Breguet’s influence began earlier, in Paris during the late 18th and early 19th centuries, revolutionizing future generations in watchmaking with his innovations. Among his most celebrated inventions is the tourbillon mechanism, designed to counteract the effects of gravity on the watch’s escapement by placing it within a rotating cage. This invention has been revered in wristwatches, symbolizing the pinnacle of horological expertise.
The pivotal figures behind the inspiration for this innovation are Moritz Grossmann, Alfred Helwig, and Abraham Louis Breguet. Grossmann, the pioneer behind establishing the German School of Watchmaking in Glashütte in 1878, significantly shaped the watchmaking industry in the 19th century and left a lasting legacy. Helwig, who taught at this school in the early 20th century, made his mark with the patent for the flying tourbillon in 1920 and authored “Drehganguhren,” focusing on tourbillons, continuing to influence Moritz Grossmann’s design engineers.
Earlier still, Breguet’s work in Paris during the late 18th and early 19th centuries set a precedent for future watchmaking innovations. His most famous contribution, the tourbillon, which places the escapement within a rotating cage to neutralize gravitational effects on the watch’s balance, is celebrated as a pinnacle of horological achievement, remarkably esteemed in the domain of wristwatches.
The intricate configuration of the cage, characterized by two triangular supports, sets the stage for a distinctive construction element. In the philosophy of Grossmann’s horologists, the intricate operation of a tourbillon necessitates precise time adjustment initially. The stopping mechanism must navigate around the frame supports to cease the balance’s movement without disruption. A flexible brush, crafted from human hair, is designed to smoothly bypass the triangular support, delicately decelerating the balance at its outer edge. This patented stopping technique complements the mechanism, aligning with the high standards of accuracy expected from a Grossmann timekeeper.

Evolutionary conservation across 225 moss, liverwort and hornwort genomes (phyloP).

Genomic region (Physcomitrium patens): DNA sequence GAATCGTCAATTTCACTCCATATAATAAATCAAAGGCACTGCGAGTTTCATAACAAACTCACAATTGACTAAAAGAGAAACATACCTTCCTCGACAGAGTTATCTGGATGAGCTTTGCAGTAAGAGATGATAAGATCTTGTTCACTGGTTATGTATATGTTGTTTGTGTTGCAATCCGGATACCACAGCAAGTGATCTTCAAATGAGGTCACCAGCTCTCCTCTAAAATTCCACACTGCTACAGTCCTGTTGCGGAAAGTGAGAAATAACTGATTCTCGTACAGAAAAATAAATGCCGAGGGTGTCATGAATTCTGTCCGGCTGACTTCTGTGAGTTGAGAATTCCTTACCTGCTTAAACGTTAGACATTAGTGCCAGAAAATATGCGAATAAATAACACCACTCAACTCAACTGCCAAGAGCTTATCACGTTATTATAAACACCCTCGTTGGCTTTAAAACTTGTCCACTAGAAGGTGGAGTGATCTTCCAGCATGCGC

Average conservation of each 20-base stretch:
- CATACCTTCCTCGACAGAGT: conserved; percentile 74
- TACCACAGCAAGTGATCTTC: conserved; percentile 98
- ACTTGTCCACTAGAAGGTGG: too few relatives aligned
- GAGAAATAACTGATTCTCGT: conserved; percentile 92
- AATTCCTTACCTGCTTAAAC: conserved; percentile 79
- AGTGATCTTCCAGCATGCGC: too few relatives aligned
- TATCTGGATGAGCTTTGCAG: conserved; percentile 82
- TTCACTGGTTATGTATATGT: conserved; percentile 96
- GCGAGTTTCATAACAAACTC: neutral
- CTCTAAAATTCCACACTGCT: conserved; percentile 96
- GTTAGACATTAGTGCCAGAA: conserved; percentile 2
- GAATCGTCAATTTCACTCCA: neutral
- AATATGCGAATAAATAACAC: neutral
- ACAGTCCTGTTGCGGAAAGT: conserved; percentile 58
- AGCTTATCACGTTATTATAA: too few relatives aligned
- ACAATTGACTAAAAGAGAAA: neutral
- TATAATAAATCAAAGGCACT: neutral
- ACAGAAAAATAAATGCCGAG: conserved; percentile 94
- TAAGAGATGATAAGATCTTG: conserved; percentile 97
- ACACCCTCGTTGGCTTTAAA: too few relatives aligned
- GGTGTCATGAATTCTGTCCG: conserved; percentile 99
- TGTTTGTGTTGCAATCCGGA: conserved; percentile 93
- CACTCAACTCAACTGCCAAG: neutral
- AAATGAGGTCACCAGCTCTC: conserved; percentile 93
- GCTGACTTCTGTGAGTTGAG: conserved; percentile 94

The meticulous craftsmanship and manufacturing of watches at Moritz Grossmann are exemplified in their approach to decoration: every part is hand-finished with exceptional detail. The plates and tourbillon bridge boast hand-engraved Glashütte stripes, and the manual bevelling of edges, along with the three-band snailing on the ratchet wheel, enhance their visual appeal. Moreover, polished screws are mounted in gold chatons, complemented by the use of white sapphire jewels, showcasing the brand’s commitment to elegance and precision in every aspect.
The Tourbillon Tremblage debuts in two variants: encased in either rose or white gold, accompanied by hands crafted from rose gold or steel. The model set in rose gold is paired with a brown alligator leather strap, whereas the white gold model is matched with a black alligator leather strap. Each version is exclusively limited to a production of eight pieces.
Learn more about the Moritz Grossmann Tourbillon Tremblage.